Authoritative Brazilian perception of Washington’s response to the crucial coffee question was overwhelmingly positive. To help prevent severe financial dislocation in Brazil and other Latin American coffee-producing countries from the closing of European markets, American experts made in 1940 what the Brazilian financial attaché called “a complete, exhaustive and perfectly impartial” study of the matter and and worked out a special convention that guaranteed to those countries a share of the American market at reasonable prices. The director of Brazil’s National Coffee Department later remarked to Finance Minister Artur Souza Costa that with the convention Washington had erected “a rare monument of great political wisdom.” When a coffee-exporting firm inquired early in 1942 about the possibility of securing higher prices for shipments to the United States, the director’s response was incredulous. “It seems to us, from all standpoints, impossible to seek a greater price for coffee,” he informed Souza Costa, “since the one that we obtained is a result exclusively of the magnanimity of the Government of the United States …”73

In the area of American military policy toward Brazil after 1939, it is significant that, although the Army and Navy agreed months before the outbreak of war in Europe that the establishment of military bases in Northeast Brazil was vital to American national security, “nearly three years of delicate and involved political and military negotiations” would be necessary to persuade Rio de Janeiro to allow the stationing of American troops in that region.74 The diplomatic and military records of both countries show that those negotiations were sensitive and protracted in large part because Washington was anxious to avoid offending Brazilian national sensibilities and, consequently, it moved only as fast as the Vargas government permitted. “Since we are obviously not in a position to use force, in pursuit of our policy in the south Americas,” General Dwight Eisenhower once aptly remarked, “we must depend upon wheedling.” Reflecting on the staff discussions of 1940-1941, ardent nationalist Pedro Góes Monteiro, then chief of staff, recalled that “happily, the American officers were very understanding and sensible, strictly accepting the viewpoints of the [Brazilian] General Staff.”75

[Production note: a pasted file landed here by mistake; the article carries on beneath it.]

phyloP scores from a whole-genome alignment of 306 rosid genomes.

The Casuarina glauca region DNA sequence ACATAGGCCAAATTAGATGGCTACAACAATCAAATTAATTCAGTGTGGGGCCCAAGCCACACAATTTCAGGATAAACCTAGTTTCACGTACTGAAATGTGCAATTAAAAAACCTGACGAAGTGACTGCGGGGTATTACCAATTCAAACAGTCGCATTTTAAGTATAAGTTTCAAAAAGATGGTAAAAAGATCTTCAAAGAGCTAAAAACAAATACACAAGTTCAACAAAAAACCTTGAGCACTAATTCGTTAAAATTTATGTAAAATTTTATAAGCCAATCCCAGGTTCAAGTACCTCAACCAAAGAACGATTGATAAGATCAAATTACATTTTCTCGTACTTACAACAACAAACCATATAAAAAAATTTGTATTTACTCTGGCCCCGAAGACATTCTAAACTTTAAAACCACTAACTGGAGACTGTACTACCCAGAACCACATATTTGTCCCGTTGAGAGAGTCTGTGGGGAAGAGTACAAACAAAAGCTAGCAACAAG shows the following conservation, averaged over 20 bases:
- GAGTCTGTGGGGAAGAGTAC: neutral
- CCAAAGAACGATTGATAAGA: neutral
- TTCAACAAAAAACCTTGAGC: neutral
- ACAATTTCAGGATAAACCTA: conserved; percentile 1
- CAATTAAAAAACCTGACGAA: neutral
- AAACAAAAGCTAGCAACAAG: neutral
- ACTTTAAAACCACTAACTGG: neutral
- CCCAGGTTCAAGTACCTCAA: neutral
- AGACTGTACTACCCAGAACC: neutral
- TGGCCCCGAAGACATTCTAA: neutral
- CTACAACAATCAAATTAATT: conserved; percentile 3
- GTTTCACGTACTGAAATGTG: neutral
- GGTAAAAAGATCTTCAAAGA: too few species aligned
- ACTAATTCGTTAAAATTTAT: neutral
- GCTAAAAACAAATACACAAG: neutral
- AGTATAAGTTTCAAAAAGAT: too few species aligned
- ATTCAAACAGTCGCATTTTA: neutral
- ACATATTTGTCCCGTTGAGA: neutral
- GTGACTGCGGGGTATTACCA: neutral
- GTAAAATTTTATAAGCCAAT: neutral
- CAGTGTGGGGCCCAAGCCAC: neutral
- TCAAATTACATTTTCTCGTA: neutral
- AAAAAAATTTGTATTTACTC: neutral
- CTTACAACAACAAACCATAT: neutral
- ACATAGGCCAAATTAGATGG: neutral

It should also be noted that the major bone of contention in those negotiations was not American encroachments on Brazilian sovereignty, but Washington’s inability to supply the arms that Brazil wanted. American policymakers agonized over the question, recognizing that, as the Chief of Naval Operations put it, Brazil’s importance to the United States was “perfectly enormous,” but they could do little during 1940-1941 except express goodwill and frankly explain to Rio de Janeiro the immense difficulties that Washington faced.76 Following Pearl Harbor, however, American military aid to Brazil would be considerable and, in comparison with assistance given to other hemisphere countries, it would be both massive and preferential.77

The course of negotiations about specific items of military assistance was marked on the American side by an obvious desire to bolster the Vargas regime politically and diplomatically, a fact that, according to Brazilian observers, elicited numerous complaints from Spanish American governments.78 Over strenuous objections from the Navy, Roosevelt, for example, ordered naval units turned over to Brazil in 1942 because, he said, “this is a matter of international relations which has to be gone through with regardless of the purely military desirability’s.” In the critical military-economic matter of petroleum supplies, Washington in mid-1942 included Brazil in the same category as Great Britain, and following Brazil’s entry into the war in August it agreed to meet all the petroleum requirements of the Brazilian armed forces. This represented “absolutely exceptional treatment” of Brazil, an ebullient Brazilian general exclaimed.79 In ensuing months Brazilian authorities repeatedly commented among themselves about American goodwill and receptivity regarding plans and programs for bolstering Brazil’s military and international position.80